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US household debt relative to disposable income fell again in Q3

by Gabriel Stein

Tue 10 Dec 2013

US household debt relative to disposable income fell again in Q3 Enlarge Chart loading Image

What the chart shows: The chart shows US household debt as per cent of personal disposable income.

Why the chart is important: In Q1 this year, the ratio of US household debt to GDP rose for the first time in four years. As it happened, this was because disposable income fell by more than debt, in turn the result of the fiscal squeeze on households as a temporary cut in payroll taxes was reversed. However in the two quarters since, the debt/income ratio has continued to ease. Happily for the US, this is due to personal disposable income rising faster than the debt. This is good news because it shows that the US recovery has at least achieved traction to the point where households can afford to borrow and spend a little bit more, yet still continue their deleveraging (previously, the fall in the debt/income ratio was due to falling household debt). The US recovery is likely to remain weak for some quarters; but improved household finances show that there is some light at the end of the tunnel.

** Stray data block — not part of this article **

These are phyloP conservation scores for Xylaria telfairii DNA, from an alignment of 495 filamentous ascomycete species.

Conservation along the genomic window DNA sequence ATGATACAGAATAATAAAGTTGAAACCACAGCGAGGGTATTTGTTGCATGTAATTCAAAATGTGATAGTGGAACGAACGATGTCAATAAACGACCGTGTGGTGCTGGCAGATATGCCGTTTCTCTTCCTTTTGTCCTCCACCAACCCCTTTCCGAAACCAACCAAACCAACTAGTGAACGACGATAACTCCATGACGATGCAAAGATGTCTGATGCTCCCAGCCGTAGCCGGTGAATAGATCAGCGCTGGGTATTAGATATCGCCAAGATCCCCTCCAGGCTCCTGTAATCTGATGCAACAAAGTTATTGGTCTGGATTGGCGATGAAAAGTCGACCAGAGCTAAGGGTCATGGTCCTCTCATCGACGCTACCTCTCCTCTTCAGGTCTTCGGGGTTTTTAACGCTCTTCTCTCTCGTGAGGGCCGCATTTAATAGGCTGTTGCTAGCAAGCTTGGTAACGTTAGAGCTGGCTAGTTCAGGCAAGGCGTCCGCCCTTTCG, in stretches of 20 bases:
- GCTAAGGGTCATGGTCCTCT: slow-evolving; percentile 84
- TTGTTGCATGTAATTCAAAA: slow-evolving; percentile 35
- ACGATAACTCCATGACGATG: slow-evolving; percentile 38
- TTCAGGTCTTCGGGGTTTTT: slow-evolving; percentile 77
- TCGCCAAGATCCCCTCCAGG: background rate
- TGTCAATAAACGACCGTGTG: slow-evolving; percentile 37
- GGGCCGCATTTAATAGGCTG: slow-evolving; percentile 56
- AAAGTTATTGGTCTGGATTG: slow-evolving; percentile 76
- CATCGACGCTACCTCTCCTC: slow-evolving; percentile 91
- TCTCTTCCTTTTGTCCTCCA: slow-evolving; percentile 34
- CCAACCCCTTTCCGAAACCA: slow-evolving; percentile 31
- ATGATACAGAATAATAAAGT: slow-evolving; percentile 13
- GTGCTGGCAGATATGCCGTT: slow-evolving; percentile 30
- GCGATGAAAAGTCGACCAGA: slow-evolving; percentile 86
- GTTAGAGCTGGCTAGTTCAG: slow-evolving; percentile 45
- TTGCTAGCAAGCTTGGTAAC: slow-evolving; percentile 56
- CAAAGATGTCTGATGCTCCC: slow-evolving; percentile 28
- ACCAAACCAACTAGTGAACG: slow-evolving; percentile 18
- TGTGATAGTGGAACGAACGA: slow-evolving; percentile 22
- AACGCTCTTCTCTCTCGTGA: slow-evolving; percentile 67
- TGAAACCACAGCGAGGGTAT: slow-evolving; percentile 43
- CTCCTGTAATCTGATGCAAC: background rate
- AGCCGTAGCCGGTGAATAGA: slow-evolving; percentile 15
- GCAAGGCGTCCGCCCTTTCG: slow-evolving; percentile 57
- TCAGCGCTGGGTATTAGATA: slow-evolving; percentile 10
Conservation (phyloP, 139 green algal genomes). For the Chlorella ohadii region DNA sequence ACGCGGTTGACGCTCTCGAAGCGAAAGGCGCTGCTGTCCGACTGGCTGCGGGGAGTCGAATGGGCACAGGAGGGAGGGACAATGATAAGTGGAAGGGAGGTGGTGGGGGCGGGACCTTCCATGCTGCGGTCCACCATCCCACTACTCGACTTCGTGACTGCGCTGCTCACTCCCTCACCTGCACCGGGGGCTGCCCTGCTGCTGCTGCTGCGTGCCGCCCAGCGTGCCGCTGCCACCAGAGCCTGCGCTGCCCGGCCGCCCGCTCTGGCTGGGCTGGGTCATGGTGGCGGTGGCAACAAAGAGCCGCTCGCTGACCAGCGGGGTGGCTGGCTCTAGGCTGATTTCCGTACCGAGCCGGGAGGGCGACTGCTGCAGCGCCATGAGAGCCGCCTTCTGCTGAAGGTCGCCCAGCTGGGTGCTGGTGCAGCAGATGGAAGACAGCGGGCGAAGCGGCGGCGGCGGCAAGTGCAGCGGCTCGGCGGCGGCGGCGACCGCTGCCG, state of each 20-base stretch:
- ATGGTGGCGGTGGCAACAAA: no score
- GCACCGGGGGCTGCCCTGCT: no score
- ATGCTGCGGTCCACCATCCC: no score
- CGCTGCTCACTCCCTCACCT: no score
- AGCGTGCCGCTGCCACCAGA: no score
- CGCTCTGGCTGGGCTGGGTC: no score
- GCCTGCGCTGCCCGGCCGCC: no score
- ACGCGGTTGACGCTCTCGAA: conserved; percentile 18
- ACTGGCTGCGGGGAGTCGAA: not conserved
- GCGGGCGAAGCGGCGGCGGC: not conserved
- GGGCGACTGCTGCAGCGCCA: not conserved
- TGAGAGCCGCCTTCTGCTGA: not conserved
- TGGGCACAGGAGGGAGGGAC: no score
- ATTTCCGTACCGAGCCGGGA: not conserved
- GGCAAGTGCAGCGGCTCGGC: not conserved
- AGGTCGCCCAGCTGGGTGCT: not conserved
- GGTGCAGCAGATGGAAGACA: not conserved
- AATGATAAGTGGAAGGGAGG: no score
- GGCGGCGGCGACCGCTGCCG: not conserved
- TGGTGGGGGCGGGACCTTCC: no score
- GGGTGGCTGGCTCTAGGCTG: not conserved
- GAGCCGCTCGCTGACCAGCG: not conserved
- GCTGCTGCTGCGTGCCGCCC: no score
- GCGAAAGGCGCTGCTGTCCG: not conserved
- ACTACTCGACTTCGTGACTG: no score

Chart and comments provided by Stein Brothers (UK) www.steinbrothers.co.uk